SBTM Jul 2015 - Page 32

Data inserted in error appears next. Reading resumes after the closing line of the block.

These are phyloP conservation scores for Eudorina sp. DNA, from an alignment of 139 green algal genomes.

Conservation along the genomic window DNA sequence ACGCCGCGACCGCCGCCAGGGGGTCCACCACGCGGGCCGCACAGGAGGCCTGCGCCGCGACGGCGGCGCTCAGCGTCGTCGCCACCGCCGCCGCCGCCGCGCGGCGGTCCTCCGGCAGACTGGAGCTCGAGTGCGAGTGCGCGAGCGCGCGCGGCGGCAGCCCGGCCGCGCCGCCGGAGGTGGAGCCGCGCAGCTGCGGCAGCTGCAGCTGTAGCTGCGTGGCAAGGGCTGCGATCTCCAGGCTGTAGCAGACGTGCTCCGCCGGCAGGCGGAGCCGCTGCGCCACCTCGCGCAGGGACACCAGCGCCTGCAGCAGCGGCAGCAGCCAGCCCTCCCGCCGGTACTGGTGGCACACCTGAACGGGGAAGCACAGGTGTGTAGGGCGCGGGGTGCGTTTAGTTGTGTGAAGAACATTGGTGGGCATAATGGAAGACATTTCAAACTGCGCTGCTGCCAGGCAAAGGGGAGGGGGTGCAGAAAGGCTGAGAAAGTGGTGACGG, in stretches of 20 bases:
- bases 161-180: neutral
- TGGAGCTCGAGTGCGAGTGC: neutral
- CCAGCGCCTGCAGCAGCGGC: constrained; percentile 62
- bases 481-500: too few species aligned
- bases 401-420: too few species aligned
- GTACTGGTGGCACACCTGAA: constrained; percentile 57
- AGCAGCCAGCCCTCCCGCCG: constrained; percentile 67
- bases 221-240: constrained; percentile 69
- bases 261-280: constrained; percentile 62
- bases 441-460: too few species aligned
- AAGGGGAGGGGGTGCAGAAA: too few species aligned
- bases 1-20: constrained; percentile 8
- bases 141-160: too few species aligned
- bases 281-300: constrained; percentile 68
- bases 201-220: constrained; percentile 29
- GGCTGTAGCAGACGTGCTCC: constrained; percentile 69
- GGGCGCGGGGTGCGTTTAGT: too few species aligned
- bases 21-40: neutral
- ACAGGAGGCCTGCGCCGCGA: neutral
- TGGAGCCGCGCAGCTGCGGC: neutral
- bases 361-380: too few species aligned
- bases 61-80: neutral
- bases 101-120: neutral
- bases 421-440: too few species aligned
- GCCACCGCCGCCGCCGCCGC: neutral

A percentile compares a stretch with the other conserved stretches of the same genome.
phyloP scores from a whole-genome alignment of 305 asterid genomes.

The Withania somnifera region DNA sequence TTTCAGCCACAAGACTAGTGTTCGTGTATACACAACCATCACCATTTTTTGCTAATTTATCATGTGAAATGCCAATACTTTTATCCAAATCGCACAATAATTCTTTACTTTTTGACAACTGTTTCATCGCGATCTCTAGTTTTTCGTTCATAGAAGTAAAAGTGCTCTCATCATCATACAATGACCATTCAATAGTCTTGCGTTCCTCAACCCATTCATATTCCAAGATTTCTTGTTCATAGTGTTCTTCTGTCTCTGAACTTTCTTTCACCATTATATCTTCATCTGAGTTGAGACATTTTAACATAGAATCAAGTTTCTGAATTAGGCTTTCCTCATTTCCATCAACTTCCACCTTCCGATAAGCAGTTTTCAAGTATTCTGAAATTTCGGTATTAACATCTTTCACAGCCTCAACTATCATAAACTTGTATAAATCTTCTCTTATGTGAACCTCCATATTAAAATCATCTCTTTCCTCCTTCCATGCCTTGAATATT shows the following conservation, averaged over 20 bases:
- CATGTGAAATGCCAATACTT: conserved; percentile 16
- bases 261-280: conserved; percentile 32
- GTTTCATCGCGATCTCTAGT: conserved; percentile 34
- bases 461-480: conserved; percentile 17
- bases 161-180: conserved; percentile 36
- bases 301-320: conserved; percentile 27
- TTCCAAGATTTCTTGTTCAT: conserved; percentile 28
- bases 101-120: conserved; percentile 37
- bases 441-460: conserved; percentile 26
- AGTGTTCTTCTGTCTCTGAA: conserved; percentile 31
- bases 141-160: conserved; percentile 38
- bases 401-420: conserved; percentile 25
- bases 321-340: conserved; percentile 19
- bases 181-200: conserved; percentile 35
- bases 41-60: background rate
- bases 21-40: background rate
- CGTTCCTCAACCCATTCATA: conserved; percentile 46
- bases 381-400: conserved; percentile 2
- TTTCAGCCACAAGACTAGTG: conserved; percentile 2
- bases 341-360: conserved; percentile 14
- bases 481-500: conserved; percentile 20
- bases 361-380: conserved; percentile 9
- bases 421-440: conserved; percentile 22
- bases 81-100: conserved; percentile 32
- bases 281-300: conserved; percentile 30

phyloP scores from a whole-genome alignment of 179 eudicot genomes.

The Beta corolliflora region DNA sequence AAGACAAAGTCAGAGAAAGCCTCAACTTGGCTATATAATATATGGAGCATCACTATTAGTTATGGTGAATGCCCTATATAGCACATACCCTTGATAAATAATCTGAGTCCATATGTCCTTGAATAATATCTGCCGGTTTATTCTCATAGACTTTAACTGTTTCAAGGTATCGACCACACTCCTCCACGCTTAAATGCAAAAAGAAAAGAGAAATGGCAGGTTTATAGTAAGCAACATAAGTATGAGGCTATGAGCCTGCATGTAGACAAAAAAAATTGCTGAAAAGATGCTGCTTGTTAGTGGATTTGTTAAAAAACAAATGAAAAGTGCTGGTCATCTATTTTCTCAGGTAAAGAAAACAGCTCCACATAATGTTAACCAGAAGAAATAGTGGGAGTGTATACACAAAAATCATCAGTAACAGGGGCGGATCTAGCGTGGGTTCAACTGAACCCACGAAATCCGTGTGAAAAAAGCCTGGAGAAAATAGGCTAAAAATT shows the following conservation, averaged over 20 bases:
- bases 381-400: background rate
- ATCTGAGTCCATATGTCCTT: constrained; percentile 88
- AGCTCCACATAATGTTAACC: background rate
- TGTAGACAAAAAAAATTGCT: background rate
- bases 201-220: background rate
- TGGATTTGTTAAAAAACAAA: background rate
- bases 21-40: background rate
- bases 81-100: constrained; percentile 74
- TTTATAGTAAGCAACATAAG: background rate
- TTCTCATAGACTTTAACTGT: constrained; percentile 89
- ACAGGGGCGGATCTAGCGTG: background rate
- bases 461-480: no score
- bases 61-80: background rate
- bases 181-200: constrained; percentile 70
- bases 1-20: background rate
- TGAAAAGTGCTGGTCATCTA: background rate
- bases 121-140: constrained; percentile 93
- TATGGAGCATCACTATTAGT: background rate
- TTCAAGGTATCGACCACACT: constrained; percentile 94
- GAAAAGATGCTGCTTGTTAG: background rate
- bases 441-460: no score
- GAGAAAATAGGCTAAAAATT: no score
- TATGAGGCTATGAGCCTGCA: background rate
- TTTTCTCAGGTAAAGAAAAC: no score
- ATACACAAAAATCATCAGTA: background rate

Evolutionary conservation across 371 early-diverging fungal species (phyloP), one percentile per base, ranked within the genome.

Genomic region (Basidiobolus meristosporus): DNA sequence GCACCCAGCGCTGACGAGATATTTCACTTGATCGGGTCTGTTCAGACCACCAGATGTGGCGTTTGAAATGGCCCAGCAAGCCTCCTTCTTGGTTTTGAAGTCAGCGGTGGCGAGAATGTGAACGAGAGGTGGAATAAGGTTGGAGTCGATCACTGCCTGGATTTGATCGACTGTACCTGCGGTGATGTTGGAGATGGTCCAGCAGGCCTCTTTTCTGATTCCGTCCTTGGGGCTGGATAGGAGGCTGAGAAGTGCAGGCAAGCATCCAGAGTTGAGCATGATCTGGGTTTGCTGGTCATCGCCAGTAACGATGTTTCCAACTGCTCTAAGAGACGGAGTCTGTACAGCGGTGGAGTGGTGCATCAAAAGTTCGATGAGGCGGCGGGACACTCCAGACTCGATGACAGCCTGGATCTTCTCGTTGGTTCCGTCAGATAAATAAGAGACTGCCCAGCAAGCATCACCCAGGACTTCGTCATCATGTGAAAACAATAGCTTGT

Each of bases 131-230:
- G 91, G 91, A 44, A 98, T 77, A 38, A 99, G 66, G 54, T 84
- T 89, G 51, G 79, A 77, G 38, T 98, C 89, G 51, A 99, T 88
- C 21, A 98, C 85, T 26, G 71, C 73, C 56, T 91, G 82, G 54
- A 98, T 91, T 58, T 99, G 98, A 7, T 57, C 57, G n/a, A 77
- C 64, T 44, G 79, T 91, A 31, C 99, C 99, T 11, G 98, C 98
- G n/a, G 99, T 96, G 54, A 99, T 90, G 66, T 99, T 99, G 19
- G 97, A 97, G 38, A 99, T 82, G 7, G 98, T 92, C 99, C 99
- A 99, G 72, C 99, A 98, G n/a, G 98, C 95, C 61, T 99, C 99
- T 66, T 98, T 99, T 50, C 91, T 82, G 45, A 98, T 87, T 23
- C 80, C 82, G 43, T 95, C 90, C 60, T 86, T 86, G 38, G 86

EDITORIAL FEATURE A Secure Website is  Essential to Customer Trust                     By Doug Beattie W hen it comes to online shopping, consumers spend close to $6 billion each year.  This growing number presents a significant opportunity to small businesses but without a secure website, consumers may not feel comfortable enough to shop or complete a transaction.   To solidify a trusting relationship with customers and drive online sales, small businesses must prioritize online security in five ways.   1. Verify your company’s identity with an SSL certificate.  SSL technology is an important part of building trust among online shoppers. With SSL, your website’s URL includes a padlock symbol and begins with “https” instead of “http,” both of which are signs of a secure website. According to a survey from the CA Security Council, more than half of consumers recognize and look for the padlock symbol, meaning that an SSL certificate could make the difference in whether customers choose to make a purchase on your website.   2. Consider upgrading to EV SSL technology.   An EV (Extended Validation) SSL certificate takes SSL a step further by providing the highest degree of authentication.   In addition to “https” and the padlock symbol, your website will display your company’s name in green on the browser address bar, an additional sign of security understood by 42 percent of consumers according to the same survey.  Consumers know to look for the green bar and padlock before trusting a website with their information.   renew the accounts. Instead, small businesses should maintain access to their usernames and passwords so that they can manage all aspects of their websites.   4. Use effective passwords that are difficult to break.  All passwords should be longer than seven characters and include numbers and special characters.  Programs can allow attackers to easily guess your passwords and threaten the security of your website.  To help prevent this, use password safes, password generators, and two-factor authentication whenever possible.  By using these precautions, your company’s website will be a secure and safe place for customers to shop.   5. Install security updates and scan for malware.  Websites are a target for malware and other threats which can lead to slow loading and unwanted ads.  Malware can even spread from your website to customers’ computers and smartphones, threatening the trust and relationships you have built with those customers.   On a regular basis, scan your website for malware and install all necessary patches and updates.  Consider installing a security program that runs these scans automatically.   Consumers understand the basics of online security and know to avoid websites that may put their financial information in jeopardy.  This highlights the need for small businesses to put their customers first and make sure these security measures are in place.   By offering the highest level of security, small businesses communicate their trustworthiness and a strong 3. Keep track of your website’s account information.  commitment to protecting their customers. SBT   When hiring an outside entity to build their websites, many business owners leave that in- Doug Beattie is the Vice President of Product Management at GMO Globaldividual as the only one with the account infor- Sign and the Steering Committee Member at the CA Security Council.  You mation for the SSL certificate, hosting account, can reach Doug by email at douglas.beattie@globalsign.com, by phone at 617-645-3675, or visit his websites at www.globalsign.com/en/ and and domain name.   This causes a problem www.casecurity.org. when the business owners need to change or 30 SMALL BUSINESS TODAY MAGAZINE [ JUNE / JULY 2015 ]